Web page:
With the official launch of Microsoft’s Small Business Accounting 2006 on September 7th 2005 the stage has been set for an all out battle for the lucrative small business market for accounting software programs. On one side there is Intuit’s QuickBooks software lines that include Simple Start, Pro, Premier, and Enterprise Solutions 2006 and on the other the new Microsoft Small Business Accounting 2006 product. Both products offer small businesses, accountants and software developers a wide array of functions and features, but there are some limitations to each product. Among those are the ability to work with other software titles, and the functionality of the modules within each. In the October issue of the NSA Technology Advisor ( www.NSATechAdvisor.com ), there is a detailed analysis of each software offering and the strengths and limitations of both. One thing to keep in mind when comparing these two software offerings is to understand what each company is offering the end user, the key features of each software and how they relate to your business operations, if any third part software can be seamlessly integrated into the software and understanding the limitations of each software in regards to your business operations.
Small business owners will be happy to know that with the addition of MS SBA there is greater variety within the small business accounting market. Both QB 2006 and MS SBA 2006 are priced competitively and there are versions to fit any size business and budget. Both products have robust features, however each falls short in the inventory, and job costing area. Both products offer free trials (http://accountant.intuit.com and http://www.microsoft.com/accountants ).
The products differ in that MS SBA 2006 is written in the industry standard .NET language which provides Microsoft and edge for additional development inside the company (MS Office and other products) and outside the company (SDK Software Developers Kits). QuickBooks 2006 is written in a different code that has been around for quite some time which makes it difficult to develop additional products. Microsoft may have a long term advantage in this area if the strategy is to build loyalty thru the use of ancillary desktop applications that work with MS SBA.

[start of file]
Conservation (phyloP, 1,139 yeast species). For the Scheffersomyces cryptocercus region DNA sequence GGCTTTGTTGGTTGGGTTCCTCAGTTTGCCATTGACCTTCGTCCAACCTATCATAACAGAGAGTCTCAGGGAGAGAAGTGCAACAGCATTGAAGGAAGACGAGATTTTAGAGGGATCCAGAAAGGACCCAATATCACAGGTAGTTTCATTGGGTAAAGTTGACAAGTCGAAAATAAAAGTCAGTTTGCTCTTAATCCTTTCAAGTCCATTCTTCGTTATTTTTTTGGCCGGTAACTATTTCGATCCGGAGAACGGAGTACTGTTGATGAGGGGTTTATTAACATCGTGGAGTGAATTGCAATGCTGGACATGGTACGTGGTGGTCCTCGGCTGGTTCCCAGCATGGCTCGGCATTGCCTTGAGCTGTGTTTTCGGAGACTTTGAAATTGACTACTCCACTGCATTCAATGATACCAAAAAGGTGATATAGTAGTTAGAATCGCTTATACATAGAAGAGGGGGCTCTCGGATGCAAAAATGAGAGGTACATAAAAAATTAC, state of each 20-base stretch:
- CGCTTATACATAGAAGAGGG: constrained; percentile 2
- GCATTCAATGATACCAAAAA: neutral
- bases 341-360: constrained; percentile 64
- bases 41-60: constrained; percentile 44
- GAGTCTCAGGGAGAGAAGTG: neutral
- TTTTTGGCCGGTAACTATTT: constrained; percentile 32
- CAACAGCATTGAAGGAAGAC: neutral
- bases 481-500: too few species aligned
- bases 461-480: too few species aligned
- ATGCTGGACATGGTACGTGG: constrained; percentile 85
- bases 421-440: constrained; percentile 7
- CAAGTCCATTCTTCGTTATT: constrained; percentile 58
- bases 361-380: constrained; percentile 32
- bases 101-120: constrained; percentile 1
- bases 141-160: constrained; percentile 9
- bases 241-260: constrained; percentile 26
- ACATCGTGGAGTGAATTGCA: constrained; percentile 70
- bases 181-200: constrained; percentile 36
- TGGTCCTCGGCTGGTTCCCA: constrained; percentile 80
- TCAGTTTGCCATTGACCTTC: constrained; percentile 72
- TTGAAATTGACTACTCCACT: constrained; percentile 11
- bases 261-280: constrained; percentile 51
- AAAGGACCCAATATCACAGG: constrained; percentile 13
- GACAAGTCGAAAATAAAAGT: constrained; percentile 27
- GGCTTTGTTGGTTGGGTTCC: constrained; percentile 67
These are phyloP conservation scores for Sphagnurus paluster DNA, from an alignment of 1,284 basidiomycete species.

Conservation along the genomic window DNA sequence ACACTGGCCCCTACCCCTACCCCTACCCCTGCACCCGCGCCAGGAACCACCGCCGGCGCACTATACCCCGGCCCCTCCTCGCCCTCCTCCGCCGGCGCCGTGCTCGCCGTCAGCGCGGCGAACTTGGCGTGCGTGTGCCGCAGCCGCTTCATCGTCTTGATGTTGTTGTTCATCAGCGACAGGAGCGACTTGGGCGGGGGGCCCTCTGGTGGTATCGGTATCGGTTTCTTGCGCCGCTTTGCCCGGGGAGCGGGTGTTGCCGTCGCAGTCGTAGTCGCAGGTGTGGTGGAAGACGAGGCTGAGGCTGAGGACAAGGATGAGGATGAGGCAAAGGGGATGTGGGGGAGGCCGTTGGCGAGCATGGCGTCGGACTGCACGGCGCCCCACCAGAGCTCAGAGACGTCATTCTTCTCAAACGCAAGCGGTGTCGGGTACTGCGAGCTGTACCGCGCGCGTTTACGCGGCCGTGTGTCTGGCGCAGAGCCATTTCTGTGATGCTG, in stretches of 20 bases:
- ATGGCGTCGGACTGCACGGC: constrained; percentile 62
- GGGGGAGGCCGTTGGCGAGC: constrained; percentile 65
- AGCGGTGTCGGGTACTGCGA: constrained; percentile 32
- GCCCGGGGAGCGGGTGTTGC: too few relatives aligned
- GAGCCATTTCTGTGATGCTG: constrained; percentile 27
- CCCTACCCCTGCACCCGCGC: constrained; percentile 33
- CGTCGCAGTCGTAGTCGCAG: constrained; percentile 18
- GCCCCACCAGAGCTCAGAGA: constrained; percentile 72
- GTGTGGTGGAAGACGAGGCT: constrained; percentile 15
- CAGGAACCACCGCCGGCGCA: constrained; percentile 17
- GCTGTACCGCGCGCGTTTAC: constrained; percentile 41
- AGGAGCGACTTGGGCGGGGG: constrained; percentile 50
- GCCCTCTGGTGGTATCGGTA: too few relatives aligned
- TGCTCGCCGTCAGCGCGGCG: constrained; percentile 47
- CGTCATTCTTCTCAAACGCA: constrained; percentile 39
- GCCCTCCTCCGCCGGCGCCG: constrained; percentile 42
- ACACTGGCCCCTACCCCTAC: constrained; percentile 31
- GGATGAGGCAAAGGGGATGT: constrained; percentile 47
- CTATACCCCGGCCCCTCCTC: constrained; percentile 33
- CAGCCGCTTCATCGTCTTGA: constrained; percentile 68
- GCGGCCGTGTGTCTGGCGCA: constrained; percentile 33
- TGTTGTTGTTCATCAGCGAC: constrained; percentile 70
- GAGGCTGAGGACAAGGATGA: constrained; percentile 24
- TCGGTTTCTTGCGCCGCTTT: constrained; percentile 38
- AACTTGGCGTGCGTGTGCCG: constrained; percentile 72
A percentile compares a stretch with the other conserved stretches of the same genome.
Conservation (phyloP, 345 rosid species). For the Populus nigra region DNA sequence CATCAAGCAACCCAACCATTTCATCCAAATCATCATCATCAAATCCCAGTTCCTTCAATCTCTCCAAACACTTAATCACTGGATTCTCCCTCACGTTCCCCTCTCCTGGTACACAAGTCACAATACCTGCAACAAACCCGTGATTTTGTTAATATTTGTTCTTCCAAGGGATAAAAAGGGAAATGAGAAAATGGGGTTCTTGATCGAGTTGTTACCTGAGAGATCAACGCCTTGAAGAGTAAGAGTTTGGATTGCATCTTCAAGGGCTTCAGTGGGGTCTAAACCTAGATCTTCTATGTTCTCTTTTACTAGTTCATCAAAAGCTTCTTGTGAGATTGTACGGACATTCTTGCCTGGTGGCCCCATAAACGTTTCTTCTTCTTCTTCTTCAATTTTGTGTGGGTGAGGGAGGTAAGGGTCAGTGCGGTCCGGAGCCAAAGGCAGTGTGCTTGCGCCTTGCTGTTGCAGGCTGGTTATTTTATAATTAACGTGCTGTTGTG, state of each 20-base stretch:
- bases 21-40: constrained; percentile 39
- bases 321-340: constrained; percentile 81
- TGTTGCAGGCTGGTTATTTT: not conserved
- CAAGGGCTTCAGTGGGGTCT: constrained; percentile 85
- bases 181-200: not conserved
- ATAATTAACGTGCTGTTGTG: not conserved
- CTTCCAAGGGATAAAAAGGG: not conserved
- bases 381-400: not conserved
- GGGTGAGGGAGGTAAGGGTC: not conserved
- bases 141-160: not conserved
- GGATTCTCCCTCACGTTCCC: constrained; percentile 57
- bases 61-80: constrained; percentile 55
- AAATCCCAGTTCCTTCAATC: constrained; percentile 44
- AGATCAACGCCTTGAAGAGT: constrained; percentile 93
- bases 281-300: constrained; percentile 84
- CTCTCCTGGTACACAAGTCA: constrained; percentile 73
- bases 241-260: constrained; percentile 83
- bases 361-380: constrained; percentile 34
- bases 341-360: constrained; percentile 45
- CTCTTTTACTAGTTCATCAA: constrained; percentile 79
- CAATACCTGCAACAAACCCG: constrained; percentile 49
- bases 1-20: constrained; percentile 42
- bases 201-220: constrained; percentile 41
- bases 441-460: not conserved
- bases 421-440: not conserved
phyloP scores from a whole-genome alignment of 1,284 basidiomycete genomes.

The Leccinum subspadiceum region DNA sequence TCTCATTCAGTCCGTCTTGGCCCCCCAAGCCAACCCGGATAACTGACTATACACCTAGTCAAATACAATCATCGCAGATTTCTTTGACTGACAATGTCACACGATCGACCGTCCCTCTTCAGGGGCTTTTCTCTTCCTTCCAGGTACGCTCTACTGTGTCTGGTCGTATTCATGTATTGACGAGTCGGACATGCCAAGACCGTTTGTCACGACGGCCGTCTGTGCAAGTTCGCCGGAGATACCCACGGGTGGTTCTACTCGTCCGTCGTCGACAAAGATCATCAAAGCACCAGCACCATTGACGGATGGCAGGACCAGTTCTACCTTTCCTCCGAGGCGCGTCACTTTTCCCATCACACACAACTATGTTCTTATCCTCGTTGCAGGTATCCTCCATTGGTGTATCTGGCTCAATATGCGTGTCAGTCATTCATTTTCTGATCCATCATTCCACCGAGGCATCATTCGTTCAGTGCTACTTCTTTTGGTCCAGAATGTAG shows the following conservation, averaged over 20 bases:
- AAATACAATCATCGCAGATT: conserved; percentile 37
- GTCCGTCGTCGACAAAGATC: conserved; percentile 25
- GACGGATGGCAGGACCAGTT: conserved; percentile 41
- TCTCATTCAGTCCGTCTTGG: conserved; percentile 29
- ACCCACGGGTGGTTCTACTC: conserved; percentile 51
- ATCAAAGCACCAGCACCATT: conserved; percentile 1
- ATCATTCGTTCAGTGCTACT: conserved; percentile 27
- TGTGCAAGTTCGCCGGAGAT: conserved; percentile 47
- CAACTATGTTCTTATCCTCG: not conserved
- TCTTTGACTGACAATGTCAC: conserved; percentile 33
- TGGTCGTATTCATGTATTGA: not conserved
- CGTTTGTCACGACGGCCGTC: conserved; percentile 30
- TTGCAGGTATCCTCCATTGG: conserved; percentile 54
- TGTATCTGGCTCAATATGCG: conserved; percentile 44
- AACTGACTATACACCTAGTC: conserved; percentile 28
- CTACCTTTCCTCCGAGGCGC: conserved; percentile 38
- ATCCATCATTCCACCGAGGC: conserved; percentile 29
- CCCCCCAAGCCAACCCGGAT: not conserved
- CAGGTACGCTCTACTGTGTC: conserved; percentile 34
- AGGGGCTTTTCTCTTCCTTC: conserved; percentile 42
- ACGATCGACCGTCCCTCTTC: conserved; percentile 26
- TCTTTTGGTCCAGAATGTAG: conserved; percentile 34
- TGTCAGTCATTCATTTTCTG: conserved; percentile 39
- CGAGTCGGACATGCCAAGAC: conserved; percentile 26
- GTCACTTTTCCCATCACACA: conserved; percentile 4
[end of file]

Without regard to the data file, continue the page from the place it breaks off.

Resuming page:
I have been privileged to take a view of the new MS SBA 2006 product earlier this year and found it to be rather user friendly and easy to navigate. The screens are set up similar to other Microsoft offerings, thus it is familiar to new users. I did find it lacking in the reporting area, whereas QuickBooks offers more reports for the user. All in all it is a sound product that can only grow with the addition of more products that will seamlessly integrate into the .NET program. I would like to see a conversion built that will convert QuickBooks data to MS SBA 2006, for that would make it easier for new users to convert data.
Both companies must play close attention to the needs of accountants, small business owners and developers for each have a different need respectively. Whereas accountants want better accurate reporting and an audit trail, small business owners want something that is easy to use and learn. This is a difficult task for both companies and I look forward to see how each addresses the needs of both.
Brian N. Stovall
Consultant – Accounting Business Advisory
The Brico Group, Inc.